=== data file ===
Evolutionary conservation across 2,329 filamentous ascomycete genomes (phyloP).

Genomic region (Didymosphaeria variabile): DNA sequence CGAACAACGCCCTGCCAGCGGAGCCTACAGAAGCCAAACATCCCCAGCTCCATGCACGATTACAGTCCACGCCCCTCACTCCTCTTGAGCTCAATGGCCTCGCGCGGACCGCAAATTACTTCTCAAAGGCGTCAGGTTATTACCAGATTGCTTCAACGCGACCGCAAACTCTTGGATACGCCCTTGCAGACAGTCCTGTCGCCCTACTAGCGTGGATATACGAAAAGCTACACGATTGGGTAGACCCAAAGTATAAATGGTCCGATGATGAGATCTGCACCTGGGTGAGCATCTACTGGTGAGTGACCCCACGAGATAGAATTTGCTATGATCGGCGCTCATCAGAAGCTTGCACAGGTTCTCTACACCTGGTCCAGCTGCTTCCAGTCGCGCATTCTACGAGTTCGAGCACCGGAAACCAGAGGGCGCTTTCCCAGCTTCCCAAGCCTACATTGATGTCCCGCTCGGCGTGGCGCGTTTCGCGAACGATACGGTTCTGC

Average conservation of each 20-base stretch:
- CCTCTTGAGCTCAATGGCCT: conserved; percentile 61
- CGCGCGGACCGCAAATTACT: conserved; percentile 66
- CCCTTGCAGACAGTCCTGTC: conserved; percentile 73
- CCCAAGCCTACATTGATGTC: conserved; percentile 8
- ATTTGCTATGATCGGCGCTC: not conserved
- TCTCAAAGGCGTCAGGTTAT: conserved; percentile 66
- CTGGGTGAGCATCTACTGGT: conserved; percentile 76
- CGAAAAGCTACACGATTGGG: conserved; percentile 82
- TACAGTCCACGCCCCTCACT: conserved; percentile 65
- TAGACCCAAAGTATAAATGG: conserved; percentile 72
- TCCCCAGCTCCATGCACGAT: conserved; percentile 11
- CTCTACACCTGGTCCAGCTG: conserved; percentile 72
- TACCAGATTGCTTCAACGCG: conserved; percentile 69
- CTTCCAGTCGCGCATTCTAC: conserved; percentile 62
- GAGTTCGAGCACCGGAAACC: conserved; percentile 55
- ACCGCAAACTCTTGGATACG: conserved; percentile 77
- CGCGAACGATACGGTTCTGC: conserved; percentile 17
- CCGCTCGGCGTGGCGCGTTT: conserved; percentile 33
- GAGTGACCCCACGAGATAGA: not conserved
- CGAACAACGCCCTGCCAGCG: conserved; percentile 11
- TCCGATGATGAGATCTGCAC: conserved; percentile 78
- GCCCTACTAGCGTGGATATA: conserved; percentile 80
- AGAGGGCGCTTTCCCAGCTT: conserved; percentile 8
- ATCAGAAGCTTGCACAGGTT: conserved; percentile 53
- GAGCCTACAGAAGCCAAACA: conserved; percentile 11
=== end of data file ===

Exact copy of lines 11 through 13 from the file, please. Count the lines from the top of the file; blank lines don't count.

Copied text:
- CGAAAAGCTACACGATTGGG: conserved; percentile 82
- TACAGTCCACGCCCCTCACT: conserved; percentile 65
- TAGACCCAAAGTATAAATGG: conserved; percentile 72